Suggestions for Reducing
Security Related Threats

After the massive death and destruction in the wake of the hijack related events in New York and Washington, there have been many suggestions made for making it harder for hijackers to take over an aircraft and use it as a weapon. What follows is a partial list of the many ideas that have been proposed to, or proposed by the US government or the airline industry. As is the case with any effort to assess particular kinds of aviation risks, in the early stages of this effort there is no such thing as a bad idea. Some of these suggestions have already been implemented, while others may never become part of the aviation system.

  • Train the cabin crew and the flight crew in tactics for surviving a range of violent encounters
  • Remove opportunities to plant explosives or other weapons in the non-sterile area of airport terminals
    Many of these kinds of risks were reviewed by in Issue 3 of the AirSafe Journal.
  • Ban from carry on luggage items that could be used in a defensive fashion by hijackers
    This would include bullet resistant vests, other kinds of body armor, or restraints or bindings such as handcuffs or ropes.
  • Routinely check the information of all registered pilots, mechanics, flight attendants, and other aviation professionals against information within law enforcement, voter registration, drivers license, and other government databases
    This kind of surveillance will find those who are sought by law enforcement as well as help uncover those who have outdated or fraudulent information.
  • Establish airport care centers that provide comfort and support to nervous or fearful passengers
    These kinds of centers would be staffed by organizations such as the Red Cross that has experience in providing similar services after natural disasters.
  • Provide a way for video images from the cockpit and cabin to be recorded, as well as broadcast to the ground.

The following ideas were proposed by President Bush in a speech on 27 September 2001 at O'Hare airport in Chicago:

  • Put the airport security screeners under US federal control
  • Increase the number of visible security personnel (National Guard troops) at US airports
  • Put more federal air marshals on airline flights
  • Allow the aircraft to be controlled remotely from the ground
    This would require an extensive process for redesigning the aircraft and putting those changes into the existing airliner fleet.
  • Make the cockpit door and door locks stronger
    Review the list of airlines that have reinforced their cockpit doors
  • Provide a way for the crew to see activity in the cabin
  • Redesign transponders so they can't be turned off from the cockpit
President Bush Speaking at O'Hare airport 27 September 2001

Bush Speaking at O'Hare on September 27, 2001

Other ideas worth considering include the following:

  • Use cell phones for emergency communications
    This is one of's Ten Tips for Travel Under Increased Hijack Threats
  • Put the crew in their own independent compartment
    This would require an extensive process for redesigning the aircraft and putting those changes into the existing airliner fleet.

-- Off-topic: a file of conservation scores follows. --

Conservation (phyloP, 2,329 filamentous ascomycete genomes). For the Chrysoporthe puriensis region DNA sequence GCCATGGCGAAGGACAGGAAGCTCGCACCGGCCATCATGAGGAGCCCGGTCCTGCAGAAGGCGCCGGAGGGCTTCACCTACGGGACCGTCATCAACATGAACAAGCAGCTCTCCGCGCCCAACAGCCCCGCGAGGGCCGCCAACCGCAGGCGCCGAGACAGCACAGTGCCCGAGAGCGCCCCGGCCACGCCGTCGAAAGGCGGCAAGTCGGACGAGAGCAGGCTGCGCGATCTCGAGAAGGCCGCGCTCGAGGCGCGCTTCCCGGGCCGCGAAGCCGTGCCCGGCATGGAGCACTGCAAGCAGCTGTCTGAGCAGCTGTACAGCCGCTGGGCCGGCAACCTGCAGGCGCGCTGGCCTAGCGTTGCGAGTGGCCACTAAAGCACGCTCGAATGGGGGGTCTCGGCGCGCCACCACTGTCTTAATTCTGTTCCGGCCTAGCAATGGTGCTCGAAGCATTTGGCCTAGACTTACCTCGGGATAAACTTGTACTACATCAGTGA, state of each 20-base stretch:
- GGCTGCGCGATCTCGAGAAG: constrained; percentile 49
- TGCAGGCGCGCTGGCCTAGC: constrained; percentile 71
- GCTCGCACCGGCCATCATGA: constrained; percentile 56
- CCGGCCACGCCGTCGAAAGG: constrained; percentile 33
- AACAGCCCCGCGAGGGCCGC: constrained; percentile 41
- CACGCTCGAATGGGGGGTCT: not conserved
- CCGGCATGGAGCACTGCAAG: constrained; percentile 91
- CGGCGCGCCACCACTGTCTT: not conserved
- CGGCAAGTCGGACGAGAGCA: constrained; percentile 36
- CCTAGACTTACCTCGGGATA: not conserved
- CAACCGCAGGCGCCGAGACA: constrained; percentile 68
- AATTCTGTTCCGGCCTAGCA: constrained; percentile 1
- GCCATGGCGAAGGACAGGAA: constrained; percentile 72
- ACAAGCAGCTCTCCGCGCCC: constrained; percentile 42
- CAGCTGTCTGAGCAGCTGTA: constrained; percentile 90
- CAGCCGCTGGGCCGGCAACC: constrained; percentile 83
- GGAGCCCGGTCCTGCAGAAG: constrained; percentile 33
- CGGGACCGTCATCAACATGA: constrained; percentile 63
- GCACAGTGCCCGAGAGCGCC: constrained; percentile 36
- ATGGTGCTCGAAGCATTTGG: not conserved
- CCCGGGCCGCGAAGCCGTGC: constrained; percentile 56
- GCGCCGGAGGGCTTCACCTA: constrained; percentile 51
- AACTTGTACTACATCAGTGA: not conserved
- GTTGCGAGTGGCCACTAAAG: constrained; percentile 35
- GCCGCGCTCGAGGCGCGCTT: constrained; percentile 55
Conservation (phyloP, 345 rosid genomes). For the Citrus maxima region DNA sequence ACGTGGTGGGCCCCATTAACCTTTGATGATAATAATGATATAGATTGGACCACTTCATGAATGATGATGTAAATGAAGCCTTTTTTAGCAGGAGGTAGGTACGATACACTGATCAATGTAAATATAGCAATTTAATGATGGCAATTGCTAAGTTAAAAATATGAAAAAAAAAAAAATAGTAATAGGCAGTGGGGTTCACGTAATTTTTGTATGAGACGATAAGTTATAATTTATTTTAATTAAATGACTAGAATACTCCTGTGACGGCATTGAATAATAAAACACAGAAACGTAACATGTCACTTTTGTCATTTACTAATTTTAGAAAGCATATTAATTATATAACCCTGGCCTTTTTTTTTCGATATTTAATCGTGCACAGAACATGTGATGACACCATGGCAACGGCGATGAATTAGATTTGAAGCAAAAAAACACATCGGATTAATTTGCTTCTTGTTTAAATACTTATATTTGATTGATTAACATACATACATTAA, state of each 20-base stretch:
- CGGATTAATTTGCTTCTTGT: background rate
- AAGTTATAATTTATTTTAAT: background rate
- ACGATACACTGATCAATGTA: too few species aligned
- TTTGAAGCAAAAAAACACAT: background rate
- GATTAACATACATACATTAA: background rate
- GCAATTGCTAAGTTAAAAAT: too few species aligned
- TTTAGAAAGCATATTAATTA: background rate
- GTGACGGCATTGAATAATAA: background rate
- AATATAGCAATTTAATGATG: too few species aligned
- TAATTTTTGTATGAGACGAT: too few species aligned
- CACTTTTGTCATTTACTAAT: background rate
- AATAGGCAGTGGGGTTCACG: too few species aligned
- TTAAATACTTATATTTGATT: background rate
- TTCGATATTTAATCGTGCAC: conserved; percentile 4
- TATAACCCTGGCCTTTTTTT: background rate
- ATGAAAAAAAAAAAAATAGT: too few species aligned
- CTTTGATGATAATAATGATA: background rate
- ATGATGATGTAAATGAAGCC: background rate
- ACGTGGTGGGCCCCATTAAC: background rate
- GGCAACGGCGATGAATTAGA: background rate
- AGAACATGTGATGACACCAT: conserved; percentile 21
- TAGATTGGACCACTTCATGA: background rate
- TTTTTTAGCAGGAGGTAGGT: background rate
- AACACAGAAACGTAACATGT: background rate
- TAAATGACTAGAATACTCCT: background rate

• Have a military aircraft intercept any hijacked aircraft
    It is likely that this is the current US policy. Intercepts may happen in other unusual situations as well.
  • Destroy any hijacked aircraft that may be used as a weapon
    The US was reportedly prepared to do this during the hijackings of 11 September 2001. On 27 September 2001, President Bush authorized two US Air Force generals to give such an order without prior approval of the president.
    Details on the policy (CNN)
  • Change airline procedures for responding to a hijack
    The Air Line Pilots Association has made detailed suggestions on changing procedures in their ALPA Security Alert Bulletin 2001-2
  • Arm the flight crew
    This has been proposed by the Air Line Pilots Association
  • Arm the cabin crew

  • Allow trained off duty law enforcement officers to travel while armed

  • Equip the aircraft with some kind of knockout gas
    In addition to the time needed to retrofit current airliners, there would be the added difficulty of determining a dosage that would incapacitate hijackers without seriously injuring or killing passengers.
  • Ban all carry-on luggage
  • Maintain a centralized database of all passenger flight activity
    Suggestions included using fingerprints or photographs of passengers as one way of positively identifying each passenger on each flight. This kind of surveillance would likely face serious legal challenges.
  • Train the cabin crew in the martial arts
  • Transmit cockpit voice recorder data and flight data recorder data continuously to a ground-based data storage facility
  • Develop a warning system that uses current air traffic system data to automatically identify unusual system events associated with hijackings
  • Develop an air defense system for tall buildings and other large targets that are likely targets of an aerial attack by commercial aircraft
  • Allow the autopilot to override a flight path through a building
Suggestions for Reducing Security Related Threats -- Revised: 7 September 2007